Every year there are showcase events that allow amateurs to put their skills on display. Top talents square off against each other and many players move up draft boards quickly with good performances. I had a chance to see some of the top prep talent in the country earlier this summer at the Under Armour All-America Game at Wrigley Field. Based on what I saw in that game and other information I’ve gathered, I put together a list of five prep names to know heading into 2010:
A.J. Cole, RHP, Oviedo HS, FLWith a 6-foot-4, 190-pound frame, Cole is one of the prototypical high school pitchers that teams can dream on. He still could add some muscle to his long and lean frame and add a few MPH to his already 90-94 fastball that touches 98 – with some run. He has a 77-80 MPH curve but it’s inconsistent, similar to most high school pitchers. It has tight spin and has the potential to be a plus pitch. He has a changeup but hasn’t had to use it much. Cole has good poise on the mound, clean mechanics and the tools to be a top prospect and a frontline starter if all things go right. His biggest weakness is polish; the rest is there. I expect him to be the first or second high school pitcher taken in the draft. He has a verbal commitment to Miami.
Jameson Taillon, RHP, The Woodlands HS, TX
Taillon (pronounced Tay-own) is a big 6-foot-6, 200-pound righty from the same high school that produced top prospect Kyle Drabek in 2006. He is a definite presence on the mound and reinforces it with his 92-93 mph fastball that tops out at 96 with late life. He stays on top of his pitches and uses his leverage well. His spike curve is flat out filthy at 77-83 mph. He does telegraph it but that is correctable. He mixes in a mid 80’s slider that is not as impressive as his curve but it works. My guess is that he will drop his slider in pro ball but it could be a useful tool if the team that drafts him wants him to use it occasionally. His mechanics aren’t as clean as Cole’s but I don’t see any major red flags. He rushes his delivery some times causing his arm to drag. He has committed to Rice, but I would be shocked to see him get there, as he should be a top 10 pick – and likely will be the first or second high school pitcher taken.
Nick Castellanos, 3B, Archbishop McCarthy HS, FLA
Castellanos is moving up draft boards with his smooth swing, strong hands and great bat speed. This kid can hit. His swing is quick and short, has power to all fields and can hit line drives all over the place. I don’t foresee him leading the league in homers or anything, but could hit 20-25 with a .300-.320 average. He is a strong guy at 6-foot-3, 195 pound and is athletic for his size. He has a strong arm and I see no reason why he won’t be a solid defender at third base. Castellanos is an intelligent ball player and has good instincts, so his average speed plays up. None of his tools will blow you away alone, but he is a great ball player and polished for a high school player. Like Cole, he’s committed to Miami.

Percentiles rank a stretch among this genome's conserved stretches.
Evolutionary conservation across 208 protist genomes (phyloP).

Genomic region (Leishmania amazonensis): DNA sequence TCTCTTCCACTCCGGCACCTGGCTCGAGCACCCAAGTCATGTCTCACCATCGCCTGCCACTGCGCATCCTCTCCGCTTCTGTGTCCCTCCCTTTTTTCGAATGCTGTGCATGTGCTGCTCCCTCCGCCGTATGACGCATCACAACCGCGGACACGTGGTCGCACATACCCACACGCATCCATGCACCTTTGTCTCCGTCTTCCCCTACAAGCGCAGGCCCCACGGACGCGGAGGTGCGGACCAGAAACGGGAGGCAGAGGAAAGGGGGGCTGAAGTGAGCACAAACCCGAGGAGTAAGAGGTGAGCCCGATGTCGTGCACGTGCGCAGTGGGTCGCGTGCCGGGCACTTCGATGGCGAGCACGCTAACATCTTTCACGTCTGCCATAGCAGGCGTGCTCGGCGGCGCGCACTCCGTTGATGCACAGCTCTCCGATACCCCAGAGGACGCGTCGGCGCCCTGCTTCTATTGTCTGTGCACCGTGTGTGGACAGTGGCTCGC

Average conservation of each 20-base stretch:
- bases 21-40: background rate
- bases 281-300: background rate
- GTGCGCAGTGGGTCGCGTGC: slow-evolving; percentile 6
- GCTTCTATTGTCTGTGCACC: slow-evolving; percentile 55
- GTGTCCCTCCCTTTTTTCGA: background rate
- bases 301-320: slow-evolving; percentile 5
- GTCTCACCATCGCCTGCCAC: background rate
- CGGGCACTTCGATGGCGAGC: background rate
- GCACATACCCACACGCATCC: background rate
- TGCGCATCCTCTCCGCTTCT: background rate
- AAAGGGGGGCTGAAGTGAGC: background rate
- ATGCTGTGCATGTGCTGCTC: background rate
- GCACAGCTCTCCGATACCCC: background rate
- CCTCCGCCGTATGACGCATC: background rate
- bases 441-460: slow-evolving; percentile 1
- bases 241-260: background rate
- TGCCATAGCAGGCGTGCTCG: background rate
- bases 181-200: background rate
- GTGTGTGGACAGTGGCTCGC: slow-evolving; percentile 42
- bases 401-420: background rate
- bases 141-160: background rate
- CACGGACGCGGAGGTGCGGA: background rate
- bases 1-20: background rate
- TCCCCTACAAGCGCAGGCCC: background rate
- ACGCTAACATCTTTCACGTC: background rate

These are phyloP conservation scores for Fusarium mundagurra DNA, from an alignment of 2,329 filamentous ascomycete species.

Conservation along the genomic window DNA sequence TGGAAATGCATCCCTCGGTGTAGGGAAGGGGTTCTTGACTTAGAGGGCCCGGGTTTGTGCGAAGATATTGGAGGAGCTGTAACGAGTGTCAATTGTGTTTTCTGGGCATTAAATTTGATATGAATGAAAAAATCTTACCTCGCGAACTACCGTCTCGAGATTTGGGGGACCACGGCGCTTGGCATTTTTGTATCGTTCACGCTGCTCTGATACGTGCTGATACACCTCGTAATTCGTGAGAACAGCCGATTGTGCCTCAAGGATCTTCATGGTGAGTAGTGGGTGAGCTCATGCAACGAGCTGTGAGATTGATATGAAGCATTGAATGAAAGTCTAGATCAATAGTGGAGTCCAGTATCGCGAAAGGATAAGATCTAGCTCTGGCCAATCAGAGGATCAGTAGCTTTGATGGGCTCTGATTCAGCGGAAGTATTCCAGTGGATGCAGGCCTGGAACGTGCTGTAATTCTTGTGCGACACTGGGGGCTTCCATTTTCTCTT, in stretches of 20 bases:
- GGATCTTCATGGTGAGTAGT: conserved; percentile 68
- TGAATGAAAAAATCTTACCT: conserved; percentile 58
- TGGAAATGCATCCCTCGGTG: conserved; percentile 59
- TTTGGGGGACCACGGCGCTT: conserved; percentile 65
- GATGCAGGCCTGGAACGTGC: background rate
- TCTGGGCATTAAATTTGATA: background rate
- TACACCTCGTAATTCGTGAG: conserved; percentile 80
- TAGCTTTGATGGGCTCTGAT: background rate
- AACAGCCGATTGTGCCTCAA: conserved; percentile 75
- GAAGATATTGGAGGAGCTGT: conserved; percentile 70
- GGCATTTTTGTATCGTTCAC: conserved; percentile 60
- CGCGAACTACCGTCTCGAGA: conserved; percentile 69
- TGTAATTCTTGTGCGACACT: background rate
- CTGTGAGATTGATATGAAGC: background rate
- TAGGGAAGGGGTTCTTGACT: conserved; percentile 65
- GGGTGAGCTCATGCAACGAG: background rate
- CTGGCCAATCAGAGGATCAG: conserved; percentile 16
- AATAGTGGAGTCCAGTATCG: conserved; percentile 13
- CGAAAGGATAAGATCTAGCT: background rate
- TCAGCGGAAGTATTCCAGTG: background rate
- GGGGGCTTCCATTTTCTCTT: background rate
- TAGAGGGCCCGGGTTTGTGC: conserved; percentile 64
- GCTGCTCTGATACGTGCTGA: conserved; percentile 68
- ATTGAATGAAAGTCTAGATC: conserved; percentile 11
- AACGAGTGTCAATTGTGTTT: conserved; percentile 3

Austin Wilson, OF, Harvard-Westlake HS, CA
Wilson is a 6-foot-4, 215-pound physical specimen. He is very athletic and projectable and could develop into an absolute monster. He has raw power to launch 500-foot blasts in batting practice to all fields but is erratic translating it to games. He crushed a ball well into the stands in left field in the Under Armour game at Wrigley Field. He’s overly aggressive at times and will have to learn when to unleash his power. He has a cannon for an arm, probably a 65-70 on the 20-80 scale which will make him a very good defensive right fielder along with his athletic ability. He has average running speed and better under way. He has the choice of going to Stanford or Vanderbilt and as far as I know hasn’t officially committed to either yet.
Stetson Allie, 3B/P, St. Edward HS, Lakewood, Ohio
Stetson Allie is a unique player. He can throw 100 MPH and has a fresh arm, as he’s only been a closer for his high school team. He prefers to play third base, though. There isn’t any projection in Allie as he is a 6-foot-4, 235-pounder. His fastball sits 94-95 mph and has an 89 MPH slider. He has a change but doesn’t need it at this level. His slider is very raw and is more of a thrower than a pitcher at this point, but his arm strength is elite. As a third baseman, he is an adequate defender, although he may outgrow the position. He has a good eye at the plate and hits the ball hard with quick hands and upper body strength. I think he has the skills to be a top pick no matter which position he plays but he will need a lot of work to reach his ceiling, whichever he chooses. He will be interesting to watch next spring to see if he becomes a clear cut third baseman or a pitcher. His coach plans on putting him in the starting rotation this spring. He is committed to North Carolina.
Read more from Matt Garrioch at www.milbprospects.blogspot.com.